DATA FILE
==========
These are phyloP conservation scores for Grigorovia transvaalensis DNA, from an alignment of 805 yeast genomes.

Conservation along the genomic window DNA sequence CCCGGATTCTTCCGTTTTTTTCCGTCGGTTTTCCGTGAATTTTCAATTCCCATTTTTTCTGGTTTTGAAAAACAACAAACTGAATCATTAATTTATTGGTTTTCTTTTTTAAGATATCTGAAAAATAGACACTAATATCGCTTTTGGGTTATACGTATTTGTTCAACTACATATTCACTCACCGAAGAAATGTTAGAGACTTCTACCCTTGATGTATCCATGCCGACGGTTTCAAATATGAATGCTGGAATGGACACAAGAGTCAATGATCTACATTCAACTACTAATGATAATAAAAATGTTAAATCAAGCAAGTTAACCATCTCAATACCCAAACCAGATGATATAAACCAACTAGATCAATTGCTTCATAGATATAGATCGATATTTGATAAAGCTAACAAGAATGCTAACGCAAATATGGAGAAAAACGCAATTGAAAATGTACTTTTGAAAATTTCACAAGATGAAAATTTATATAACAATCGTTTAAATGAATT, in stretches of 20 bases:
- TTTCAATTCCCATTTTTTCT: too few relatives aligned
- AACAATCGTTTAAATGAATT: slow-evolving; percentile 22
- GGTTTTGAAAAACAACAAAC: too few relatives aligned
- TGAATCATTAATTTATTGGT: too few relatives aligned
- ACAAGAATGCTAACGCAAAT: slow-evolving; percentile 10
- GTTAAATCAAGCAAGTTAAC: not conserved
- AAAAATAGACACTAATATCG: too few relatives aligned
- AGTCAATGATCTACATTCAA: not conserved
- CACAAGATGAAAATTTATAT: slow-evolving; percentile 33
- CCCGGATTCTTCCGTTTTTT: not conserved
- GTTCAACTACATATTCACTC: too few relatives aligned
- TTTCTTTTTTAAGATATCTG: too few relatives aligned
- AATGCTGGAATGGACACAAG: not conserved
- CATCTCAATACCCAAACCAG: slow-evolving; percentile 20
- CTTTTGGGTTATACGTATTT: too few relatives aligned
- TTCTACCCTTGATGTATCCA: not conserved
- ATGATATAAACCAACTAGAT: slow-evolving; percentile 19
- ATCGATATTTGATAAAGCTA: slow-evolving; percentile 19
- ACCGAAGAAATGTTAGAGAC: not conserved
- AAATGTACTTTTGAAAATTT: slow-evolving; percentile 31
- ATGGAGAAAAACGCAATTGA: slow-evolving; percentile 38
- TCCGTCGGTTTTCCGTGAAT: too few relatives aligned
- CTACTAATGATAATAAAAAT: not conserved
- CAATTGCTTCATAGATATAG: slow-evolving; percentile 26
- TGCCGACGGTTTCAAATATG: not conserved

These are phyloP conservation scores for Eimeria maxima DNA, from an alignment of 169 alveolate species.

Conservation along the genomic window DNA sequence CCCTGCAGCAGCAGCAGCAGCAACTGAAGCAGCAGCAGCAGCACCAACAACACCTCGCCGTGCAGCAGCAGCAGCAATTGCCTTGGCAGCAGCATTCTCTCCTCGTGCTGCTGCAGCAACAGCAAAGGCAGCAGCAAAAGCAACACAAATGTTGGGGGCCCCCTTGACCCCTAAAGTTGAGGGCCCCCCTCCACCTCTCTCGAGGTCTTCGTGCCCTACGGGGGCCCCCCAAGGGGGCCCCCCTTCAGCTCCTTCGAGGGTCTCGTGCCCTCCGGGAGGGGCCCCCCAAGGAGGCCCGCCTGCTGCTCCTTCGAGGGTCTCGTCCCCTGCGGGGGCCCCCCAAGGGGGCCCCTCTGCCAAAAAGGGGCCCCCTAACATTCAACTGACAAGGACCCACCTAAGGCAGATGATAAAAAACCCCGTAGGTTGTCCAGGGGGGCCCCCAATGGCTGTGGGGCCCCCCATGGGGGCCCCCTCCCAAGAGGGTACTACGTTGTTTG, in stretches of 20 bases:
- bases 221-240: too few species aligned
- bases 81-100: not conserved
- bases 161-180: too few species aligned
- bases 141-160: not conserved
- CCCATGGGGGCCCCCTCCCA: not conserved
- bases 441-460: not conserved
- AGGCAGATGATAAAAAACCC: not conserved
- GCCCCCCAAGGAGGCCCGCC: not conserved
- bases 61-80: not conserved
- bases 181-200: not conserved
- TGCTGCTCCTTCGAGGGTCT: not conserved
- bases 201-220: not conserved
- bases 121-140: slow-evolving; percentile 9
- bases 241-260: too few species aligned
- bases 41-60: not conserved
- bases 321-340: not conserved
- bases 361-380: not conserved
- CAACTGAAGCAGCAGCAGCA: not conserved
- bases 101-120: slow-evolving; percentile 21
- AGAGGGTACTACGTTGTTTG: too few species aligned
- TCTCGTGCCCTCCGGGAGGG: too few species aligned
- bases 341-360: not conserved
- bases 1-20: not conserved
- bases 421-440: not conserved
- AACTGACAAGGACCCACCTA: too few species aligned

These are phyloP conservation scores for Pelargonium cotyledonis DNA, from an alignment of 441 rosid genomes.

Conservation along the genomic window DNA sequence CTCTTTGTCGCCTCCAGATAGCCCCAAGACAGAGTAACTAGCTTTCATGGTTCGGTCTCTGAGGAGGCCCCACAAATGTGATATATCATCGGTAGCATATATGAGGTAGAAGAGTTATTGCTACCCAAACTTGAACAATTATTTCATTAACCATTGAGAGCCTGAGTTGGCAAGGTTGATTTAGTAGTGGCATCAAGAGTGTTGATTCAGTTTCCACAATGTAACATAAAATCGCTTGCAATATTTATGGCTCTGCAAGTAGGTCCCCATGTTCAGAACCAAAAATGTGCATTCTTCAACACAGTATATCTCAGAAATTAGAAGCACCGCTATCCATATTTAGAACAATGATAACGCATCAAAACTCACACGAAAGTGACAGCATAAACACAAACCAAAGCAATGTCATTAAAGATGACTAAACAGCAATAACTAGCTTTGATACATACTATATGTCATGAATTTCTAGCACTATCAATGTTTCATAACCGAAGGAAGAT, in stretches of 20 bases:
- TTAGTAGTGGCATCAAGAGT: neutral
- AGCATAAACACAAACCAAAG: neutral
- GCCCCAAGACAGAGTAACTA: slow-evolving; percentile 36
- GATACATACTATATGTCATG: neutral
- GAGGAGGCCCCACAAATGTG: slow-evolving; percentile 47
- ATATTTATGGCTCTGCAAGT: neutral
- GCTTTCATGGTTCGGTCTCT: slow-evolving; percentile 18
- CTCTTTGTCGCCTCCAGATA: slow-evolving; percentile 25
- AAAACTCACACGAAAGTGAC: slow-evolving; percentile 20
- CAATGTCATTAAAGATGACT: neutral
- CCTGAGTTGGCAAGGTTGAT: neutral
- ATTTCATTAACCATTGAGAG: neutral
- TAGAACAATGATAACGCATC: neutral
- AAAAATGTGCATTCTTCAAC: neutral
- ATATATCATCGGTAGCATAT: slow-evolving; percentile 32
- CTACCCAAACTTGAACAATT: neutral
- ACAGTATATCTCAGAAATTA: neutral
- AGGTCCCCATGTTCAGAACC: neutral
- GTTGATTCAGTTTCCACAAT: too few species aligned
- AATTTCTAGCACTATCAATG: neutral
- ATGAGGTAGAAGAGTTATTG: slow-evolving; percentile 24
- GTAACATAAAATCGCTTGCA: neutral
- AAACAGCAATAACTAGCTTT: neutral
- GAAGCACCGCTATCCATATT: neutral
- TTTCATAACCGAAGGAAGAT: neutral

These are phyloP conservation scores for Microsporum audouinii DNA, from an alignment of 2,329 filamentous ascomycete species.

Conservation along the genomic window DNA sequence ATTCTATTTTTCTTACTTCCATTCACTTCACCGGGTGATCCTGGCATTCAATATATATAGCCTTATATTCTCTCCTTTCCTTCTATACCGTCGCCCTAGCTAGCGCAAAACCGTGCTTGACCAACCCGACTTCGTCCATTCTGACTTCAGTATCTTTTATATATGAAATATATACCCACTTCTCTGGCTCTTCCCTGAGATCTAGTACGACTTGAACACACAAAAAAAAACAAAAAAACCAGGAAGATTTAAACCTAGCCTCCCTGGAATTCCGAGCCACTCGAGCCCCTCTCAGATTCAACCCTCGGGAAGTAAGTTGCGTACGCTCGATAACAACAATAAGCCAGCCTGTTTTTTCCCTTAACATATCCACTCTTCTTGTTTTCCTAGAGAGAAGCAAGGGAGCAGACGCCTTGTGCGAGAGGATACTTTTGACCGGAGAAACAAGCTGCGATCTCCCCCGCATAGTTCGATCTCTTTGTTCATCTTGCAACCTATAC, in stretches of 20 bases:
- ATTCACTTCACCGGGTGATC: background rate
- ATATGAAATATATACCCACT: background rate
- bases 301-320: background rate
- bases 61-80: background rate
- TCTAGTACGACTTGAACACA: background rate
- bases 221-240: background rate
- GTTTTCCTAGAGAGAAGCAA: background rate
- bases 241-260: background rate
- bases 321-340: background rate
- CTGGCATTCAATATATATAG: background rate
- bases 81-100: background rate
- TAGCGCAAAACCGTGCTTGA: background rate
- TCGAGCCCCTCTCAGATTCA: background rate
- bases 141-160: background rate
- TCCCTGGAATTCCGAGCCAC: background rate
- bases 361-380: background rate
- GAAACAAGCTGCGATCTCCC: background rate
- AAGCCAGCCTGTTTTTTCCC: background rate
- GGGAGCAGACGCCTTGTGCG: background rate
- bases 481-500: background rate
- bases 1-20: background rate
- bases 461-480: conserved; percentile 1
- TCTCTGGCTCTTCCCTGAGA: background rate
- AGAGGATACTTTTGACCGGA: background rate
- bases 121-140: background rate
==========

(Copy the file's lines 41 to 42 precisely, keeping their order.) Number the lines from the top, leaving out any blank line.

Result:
- bases 201-220: not conserved
- bases 121-140: slow-evolving; percentile 9